Trudeau Is Going To Bury Us In Debt

petros

The Central Scrutinizer
Nov 21, 2008
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well, of coarse, Liberals, etc.... But I was picturing Trump seizing plane loads of PPE six months ago, or buying other peoples supplies out from under them off of the tarmac in other countries, etc....And that’s what I was hoping deposits on what’s currently Magic beans which might maybe eventually become effective vaccines. Still SARS was in 2003 and there’s no vaccine for that, so I still have my doubts about generating a vaccine in six or eight months but no long-term testing and lots of promises and predictions but it is what it is.
Its not coming thru normal human health channels. Veterinary medicine has been dealing with Coronaviradae for over a century and there is plenty to base a human vaccine on. It's safe to say they arent starting from scratch.

SARS is a blanket term. SARS Cov 2 is the real name of this virus. So yeah, a cure for SARS is part in parcel.
 
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Twin_Moose

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Apr 17, 2017
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He strategically and fire hose instead of everything everywhere getting soaked? Sort of the philosophy of work smarter not harder but with our tax dollars?

He strategically spent it to secure the NDP vote

NDP will back Liberal throne speech, preventing fall election

The NDP intends to back the government's throne speech and new coronavirus benefits bill, preventing a fall election.

NDP Leader Jagmeet Singh confirmed his party would vote in favour, as long as the Liberals honour the agreement reached to secure their support.

"I still maintain my concerns that the Liberal government likes to say a lot of empty words and don’t back it up with actions, but if this agreement is reflected in the bill that’s proposed, if the same language is there, we will support the bill and we will also support the throne speech," he told reporters in Ottawa on Friday.

An NDP source previously told Global News that the party struck the deal after Liberals agreed to work with the NDP and expand the number of people who are able to access paid sick days under the next phase of the government's emergency benefits programs.......More

Leslyn Lewis: Liberals try to pull bait-and-switch to take our minds off ineptness of the government

Five weeks ago, Justin Trudeau prorogued Parliament in a blatant attempt to circumvent scrutiny and accountability.

The WE scandal was dominating the headlines, and his hand-picked finance minister had just resigned, with parliamentary committees hot on the trail of one of the biggest scandals in Canadian history. Despite the scrutiny, Trudeau made no declaration of transparency or of reinstating the confidence of the people.

Shockingly, with five weeks to prepare, both the speech from the throne and his entirely unnecessary national address showed no interest in changing course.

Instead of taking bold steps to address the pandemic and rebuild our economy by providing solutions to the economic and social problems our country faces, we were given a laundry list of resurrected virtue-signalling platitudes. Instead of a path back to economic stability, we were given a plan that promised free money to everyone who would lay down their liberties in exchange for the paternalistic protection of Trudeau.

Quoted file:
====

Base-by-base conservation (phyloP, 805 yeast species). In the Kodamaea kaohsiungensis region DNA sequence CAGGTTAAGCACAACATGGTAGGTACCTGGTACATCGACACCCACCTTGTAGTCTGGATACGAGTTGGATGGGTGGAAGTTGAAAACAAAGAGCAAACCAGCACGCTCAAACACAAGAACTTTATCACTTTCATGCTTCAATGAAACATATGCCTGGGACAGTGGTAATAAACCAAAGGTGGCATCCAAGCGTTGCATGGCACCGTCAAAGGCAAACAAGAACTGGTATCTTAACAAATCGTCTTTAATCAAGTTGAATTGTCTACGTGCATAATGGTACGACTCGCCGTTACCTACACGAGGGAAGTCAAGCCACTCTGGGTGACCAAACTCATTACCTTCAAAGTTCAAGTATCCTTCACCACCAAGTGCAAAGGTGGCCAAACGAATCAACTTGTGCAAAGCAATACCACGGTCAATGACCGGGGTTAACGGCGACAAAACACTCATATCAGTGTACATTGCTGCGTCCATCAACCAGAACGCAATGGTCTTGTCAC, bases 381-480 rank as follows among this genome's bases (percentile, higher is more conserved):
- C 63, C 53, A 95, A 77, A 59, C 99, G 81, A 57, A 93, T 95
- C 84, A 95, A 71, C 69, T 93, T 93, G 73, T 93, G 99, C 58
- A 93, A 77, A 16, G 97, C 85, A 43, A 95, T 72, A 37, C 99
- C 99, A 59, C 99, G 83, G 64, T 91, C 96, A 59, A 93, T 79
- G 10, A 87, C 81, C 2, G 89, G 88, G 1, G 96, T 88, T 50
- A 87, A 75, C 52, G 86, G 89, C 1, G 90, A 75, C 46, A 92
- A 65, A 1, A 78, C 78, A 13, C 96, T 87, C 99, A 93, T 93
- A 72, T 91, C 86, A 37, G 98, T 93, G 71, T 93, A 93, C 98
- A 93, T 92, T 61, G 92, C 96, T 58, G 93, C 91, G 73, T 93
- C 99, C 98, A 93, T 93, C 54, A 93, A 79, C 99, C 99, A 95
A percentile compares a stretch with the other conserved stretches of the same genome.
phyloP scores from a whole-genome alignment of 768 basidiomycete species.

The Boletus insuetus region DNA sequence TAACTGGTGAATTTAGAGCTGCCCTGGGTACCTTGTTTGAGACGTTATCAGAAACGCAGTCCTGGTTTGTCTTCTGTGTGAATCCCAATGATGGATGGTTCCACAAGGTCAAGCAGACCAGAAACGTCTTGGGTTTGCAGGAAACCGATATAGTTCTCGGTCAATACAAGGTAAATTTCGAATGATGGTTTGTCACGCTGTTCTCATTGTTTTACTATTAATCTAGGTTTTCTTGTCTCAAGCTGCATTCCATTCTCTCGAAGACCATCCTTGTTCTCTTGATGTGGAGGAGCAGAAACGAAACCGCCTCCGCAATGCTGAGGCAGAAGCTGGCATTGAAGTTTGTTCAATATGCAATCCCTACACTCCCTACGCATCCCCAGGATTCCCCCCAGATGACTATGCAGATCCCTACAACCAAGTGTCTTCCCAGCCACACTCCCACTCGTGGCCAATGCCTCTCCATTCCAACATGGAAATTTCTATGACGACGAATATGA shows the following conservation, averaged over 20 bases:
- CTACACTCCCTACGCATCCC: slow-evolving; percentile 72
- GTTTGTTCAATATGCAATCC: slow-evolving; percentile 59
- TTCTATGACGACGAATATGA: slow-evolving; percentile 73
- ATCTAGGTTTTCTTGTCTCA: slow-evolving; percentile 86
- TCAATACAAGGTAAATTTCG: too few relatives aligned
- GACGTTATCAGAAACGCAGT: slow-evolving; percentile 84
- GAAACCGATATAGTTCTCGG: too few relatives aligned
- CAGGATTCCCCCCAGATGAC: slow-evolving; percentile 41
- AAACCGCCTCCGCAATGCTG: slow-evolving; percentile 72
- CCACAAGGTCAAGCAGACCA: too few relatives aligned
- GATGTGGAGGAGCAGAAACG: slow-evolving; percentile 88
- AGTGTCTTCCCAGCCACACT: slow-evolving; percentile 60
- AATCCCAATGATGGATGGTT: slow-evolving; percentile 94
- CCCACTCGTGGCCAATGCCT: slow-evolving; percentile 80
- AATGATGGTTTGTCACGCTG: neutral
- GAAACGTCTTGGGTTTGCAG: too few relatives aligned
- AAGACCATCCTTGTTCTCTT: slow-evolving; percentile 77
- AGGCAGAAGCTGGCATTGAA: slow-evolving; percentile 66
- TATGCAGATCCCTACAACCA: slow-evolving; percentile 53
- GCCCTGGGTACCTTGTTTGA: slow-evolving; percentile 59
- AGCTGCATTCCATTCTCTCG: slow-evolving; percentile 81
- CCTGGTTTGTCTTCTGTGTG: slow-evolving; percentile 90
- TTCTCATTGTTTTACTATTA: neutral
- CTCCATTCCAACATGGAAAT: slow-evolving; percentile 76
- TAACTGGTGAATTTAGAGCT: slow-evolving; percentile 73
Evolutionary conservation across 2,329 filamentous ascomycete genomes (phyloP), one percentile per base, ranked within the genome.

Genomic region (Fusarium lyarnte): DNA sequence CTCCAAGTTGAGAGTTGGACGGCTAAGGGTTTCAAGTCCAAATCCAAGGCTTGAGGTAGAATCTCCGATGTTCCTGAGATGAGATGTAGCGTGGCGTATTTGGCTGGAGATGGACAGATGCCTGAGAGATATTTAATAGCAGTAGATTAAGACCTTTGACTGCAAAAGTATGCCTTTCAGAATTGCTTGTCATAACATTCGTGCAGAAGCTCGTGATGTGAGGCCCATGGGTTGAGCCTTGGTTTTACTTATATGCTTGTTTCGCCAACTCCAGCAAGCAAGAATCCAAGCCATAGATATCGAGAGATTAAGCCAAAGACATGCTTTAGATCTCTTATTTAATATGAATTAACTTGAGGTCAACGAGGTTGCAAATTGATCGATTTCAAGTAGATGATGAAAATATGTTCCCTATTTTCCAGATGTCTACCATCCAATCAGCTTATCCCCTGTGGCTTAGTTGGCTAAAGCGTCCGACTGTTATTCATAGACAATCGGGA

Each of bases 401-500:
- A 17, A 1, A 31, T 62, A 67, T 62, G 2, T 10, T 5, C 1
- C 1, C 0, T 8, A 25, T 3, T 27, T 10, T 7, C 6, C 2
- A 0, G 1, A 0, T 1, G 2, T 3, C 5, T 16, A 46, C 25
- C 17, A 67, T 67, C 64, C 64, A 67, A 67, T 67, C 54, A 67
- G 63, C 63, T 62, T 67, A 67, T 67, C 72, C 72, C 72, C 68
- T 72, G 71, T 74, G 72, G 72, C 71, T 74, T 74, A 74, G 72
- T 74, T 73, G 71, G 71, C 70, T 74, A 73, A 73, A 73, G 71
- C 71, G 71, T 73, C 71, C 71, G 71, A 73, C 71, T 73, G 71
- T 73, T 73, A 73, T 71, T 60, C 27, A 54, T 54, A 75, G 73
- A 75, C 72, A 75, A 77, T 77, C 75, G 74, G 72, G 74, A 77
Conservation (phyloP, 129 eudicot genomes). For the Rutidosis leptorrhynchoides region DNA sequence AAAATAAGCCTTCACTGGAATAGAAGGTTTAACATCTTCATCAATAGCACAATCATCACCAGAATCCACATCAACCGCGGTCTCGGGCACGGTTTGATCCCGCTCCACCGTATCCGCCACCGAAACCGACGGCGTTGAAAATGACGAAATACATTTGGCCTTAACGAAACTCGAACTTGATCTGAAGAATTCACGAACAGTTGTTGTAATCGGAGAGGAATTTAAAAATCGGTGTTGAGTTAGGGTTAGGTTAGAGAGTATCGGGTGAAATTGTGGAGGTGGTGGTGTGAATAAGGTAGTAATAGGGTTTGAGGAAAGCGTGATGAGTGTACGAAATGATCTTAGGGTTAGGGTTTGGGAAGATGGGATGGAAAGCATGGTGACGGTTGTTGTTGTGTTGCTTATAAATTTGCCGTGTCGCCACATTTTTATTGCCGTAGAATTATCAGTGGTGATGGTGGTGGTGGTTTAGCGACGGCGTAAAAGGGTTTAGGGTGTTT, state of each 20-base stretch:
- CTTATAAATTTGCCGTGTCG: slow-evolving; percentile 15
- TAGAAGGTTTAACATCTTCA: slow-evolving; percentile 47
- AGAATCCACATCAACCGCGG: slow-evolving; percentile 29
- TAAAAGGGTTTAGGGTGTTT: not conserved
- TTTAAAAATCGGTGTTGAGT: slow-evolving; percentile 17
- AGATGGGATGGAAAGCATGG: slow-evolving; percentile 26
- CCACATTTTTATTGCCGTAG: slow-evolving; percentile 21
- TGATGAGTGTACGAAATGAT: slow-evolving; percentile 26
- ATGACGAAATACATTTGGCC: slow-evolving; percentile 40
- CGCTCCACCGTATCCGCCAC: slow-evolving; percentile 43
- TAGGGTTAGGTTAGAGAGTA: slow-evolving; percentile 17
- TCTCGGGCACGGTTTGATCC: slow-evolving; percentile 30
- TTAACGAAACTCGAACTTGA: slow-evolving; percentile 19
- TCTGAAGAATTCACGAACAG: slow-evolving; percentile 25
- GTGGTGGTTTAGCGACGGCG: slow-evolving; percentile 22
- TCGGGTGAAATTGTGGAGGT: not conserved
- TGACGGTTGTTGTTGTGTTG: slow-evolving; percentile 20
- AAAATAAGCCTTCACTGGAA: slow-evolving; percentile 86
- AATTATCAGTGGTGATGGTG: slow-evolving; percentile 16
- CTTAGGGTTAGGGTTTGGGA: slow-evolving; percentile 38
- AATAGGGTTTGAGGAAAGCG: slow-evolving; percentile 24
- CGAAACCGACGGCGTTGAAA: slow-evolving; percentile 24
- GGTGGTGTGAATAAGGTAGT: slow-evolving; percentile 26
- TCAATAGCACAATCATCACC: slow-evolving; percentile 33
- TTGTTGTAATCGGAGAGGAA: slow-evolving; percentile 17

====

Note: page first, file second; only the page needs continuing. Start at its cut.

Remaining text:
The speech was devoid of specifics and barely went beyond recapping the 2016 budget; it certainly did not substantiate the shutting down of Parliament. The Governor General’s office was used to circumvent governmental accountability, cancelling the committees working to provide taxpayers with answers about the allocation of millions of tax dollars and conflicts involving Trudeau’s friends and family members.

Parliament was prorogued to deny Canadians the right to know what happened in the WE scandal. During the period that the House of Commons was shut down, WE executives said they would be closing their Canadian operations and selling their Canadian assets. Canadians are still waiting for full answers as to what happened......More
 

taxslave

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Nov 25, 2008
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I wonder where all your debt-related postings were during the Harper years.
Oh that's right. Debt didn't matter then.
I had forgotten
That's because Harper managed to dig us out of a Liberal induced debt and left a surplus. Which turdOWE promptly squandered.
 

taxslave

Hall of Fame Member
Nov 25, 2008
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Liberals reserve another 20 million doses of vaccine. This is their 6th deal now ensuring Canada has access to all 6 of the most promising candidates.
Also announce $440 million for an international agency to protect the access rights of poor countries.
The fire hose just keeps gushing
Yep. Gushing borrowed money.
 

Hoid

Hall of Fame Member
Oct 15, 2017
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CERB expires today.

over 8 million Canadians have gotten help through it, and about 4 million are still on it and are looking toward its replacement programs.

The Canadian government stepped up and did what had to be done.
 

taxslave

Hall of Fame Member
Nov 25, 2008
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CERB expires today.
over 8 million Canadians have gotten help through it, and about 4 million are still on it and are looking toward its replacement programs.
The Canadian government stepped up and did what had to be done.
I see lots of help wanted signs when ever I go into town. Guess some of those no longer collecting CERB will apply for these jobs.
 

Hoid

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Oct 15, 2017